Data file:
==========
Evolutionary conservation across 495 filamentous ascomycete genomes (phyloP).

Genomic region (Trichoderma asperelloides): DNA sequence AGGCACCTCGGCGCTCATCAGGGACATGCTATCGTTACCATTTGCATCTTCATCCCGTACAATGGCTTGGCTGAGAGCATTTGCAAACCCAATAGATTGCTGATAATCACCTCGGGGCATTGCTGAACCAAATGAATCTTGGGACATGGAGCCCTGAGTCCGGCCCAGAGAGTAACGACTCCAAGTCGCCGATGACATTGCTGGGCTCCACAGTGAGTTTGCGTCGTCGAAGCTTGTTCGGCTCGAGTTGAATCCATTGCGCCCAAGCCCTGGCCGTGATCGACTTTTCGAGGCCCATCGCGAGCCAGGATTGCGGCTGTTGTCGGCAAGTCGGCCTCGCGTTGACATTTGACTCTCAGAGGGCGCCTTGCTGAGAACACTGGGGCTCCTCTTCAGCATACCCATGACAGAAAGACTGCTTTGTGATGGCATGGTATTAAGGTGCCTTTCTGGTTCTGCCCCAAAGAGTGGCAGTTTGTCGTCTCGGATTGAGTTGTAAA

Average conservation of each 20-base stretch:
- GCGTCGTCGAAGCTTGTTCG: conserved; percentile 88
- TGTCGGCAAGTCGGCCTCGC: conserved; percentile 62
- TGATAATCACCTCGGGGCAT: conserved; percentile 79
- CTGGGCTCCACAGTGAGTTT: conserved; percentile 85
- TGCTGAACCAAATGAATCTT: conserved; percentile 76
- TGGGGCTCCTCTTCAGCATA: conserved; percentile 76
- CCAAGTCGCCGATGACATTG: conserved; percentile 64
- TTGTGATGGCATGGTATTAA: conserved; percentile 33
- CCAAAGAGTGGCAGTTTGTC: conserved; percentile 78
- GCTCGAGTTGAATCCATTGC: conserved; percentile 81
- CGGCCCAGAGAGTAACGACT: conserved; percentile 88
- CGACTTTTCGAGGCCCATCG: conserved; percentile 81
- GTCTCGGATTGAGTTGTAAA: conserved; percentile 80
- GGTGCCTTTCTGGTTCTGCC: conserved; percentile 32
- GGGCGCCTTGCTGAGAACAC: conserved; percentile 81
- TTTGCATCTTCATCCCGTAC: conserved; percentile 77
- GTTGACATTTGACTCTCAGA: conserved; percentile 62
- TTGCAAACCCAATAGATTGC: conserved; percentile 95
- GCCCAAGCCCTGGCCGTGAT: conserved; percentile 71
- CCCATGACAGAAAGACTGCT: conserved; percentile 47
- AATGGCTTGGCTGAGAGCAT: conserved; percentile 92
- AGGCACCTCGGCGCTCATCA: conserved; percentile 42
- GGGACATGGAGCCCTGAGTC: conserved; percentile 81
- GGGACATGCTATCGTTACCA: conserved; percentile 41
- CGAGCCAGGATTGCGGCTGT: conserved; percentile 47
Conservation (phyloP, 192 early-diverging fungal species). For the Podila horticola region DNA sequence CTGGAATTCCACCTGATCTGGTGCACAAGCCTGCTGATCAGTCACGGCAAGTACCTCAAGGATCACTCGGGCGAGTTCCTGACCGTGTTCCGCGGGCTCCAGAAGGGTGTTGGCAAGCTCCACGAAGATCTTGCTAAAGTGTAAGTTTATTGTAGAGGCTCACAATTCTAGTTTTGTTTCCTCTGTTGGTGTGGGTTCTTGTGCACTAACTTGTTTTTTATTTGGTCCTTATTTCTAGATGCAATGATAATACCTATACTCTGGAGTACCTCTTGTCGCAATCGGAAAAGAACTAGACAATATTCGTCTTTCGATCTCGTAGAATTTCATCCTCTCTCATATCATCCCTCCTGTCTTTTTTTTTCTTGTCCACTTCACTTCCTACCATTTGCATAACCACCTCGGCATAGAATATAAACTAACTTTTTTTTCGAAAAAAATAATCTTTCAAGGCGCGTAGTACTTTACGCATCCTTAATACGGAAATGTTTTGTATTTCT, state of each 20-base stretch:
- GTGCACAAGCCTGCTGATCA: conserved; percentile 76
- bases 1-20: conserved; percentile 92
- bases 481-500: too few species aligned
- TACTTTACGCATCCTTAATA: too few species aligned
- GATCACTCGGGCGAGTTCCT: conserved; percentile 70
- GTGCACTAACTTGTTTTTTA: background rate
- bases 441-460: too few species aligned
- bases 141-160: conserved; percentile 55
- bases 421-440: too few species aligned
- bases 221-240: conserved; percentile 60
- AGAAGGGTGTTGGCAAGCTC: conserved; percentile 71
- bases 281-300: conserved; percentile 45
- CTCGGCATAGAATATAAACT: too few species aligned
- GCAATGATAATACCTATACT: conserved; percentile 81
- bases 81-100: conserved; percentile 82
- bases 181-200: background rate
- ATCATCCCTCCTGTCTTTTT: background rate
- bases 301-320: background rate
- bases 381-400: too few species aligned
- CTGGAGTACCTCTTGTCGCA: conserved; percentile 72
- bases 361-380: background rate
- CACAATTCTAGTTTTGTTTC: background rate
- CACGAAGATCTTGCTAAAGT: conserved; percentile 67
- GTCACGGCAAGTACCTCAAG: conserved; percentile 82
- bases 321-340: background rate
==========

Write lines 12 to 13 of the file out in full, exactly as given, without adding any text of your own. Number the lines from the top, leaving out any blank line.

- CCAAAGAGTGGCAGTTTGTC: conserved; percentile 78
- GCTCGAGTTGAATCCATTGC: conserved; percentile 81